Then, we open the package, we look inside the box (obviously we would never touch any of the items inside the box before we read/watch the instructions carefully!), and we finally learn the secret.
At that moment, so often, especially early in my magic career, I felt like the audience watching the ‘sucker die box’ routine, when the doors are finally opened to reveal that the die has vanished, and all of their suspicions of it sliding backwards and forwards have been proved wrong. In the trick, this moment (if performed properly) is immediately replaced by the moment that the die is revealed elsewhere, and a moment of magical joy can leap to the forefront, the disappointment of the empty box completely forgotten.
This moment is lost after we learn the magic secret of an effect.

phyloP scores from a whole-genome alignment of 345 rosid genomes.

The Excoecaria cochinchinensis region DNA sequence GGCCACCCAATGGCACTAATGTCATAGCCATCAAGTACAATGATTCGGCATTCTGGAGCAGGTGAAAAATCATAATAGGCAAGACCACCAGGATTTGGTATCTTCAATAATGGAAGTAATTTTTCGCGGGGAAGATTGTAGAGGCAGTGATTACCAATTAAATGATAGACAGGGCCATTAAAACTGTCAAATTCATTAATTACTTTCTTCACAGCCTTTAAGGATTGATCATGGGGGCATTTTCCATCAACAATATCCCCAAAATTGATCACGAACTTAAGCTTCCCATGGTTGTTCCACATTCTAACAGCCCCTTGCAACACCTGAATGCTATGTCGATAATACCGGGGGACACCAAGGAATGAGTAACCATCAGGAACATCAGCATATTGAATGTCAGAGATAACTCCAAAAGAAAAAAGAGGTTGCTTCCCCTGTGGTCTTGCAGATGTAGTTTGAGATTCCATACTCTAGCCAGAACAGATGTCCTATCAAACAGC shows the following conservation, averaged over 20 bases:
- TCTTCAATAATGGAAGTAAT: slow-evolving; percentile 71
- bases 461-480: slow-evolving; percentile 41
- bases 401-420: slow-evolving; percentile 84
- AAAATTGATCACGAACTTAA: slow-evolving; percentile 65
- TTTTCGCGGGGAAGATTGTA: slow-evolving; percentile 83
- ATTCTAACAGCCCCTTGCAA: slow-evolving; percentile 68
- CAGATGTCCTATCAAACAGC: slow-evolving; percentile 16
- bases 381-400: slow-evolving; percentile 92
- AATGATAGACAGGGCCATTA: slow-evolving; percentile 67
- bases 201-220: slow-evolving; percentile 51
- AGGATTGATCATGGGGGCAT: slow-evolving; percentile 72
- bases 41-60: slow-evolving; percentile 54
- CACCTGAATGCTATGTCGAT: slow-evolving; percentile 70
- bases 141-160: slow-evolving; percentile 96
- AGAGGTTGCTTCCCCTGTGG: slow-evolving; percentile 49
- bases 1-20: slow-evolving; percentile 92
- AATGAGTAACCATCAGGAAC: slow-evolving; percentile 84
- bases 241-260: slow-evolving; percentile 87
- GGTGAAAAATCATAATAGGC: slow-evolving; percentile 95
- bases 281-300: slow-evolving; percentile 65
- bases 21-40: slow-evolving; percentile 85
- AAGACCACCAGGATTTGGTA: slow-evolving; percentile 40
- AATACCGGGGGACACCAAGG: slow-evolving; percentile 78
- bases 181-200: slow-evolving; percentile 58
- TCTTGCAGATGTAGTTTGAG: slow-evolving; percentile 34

Jim Steinmeyer wrote:
“Magicians guard an empty safe. In fact, there are few secrets that they possess that are beyond the capacity of a high-school science class, little more complex than a rubber band, a square of mirrored glass or a length of thread. When an audience learns how it’s done, they quickly dismiss the art: ‘Is that all there is?’”
While on occasion the method presented by a trick may be so beautiful we have to suppress the urge to share it with the world, the fact of the matter is that on many occasions when the trick is revealed to us, it is as disappointing as it would be to an audience member. This great secret we have been puzzling over is nothing more than a simple gimmick, or a simple ruse.
The worst part of it is, now we know the secret, it suddenly seems so obvious.
Especially when we are starting out in magic (although I still feel this sometimes), once we know the method to a trick, even a trick we haven’t been able to figure out for ourselves having seen it a couple of times, we can so easily allow ourselves to think that because the method seems obvious once we know it, that it will also be obvious to our audience.
“This will never work in the real world,” we tell ourselves. “People will see right through it.”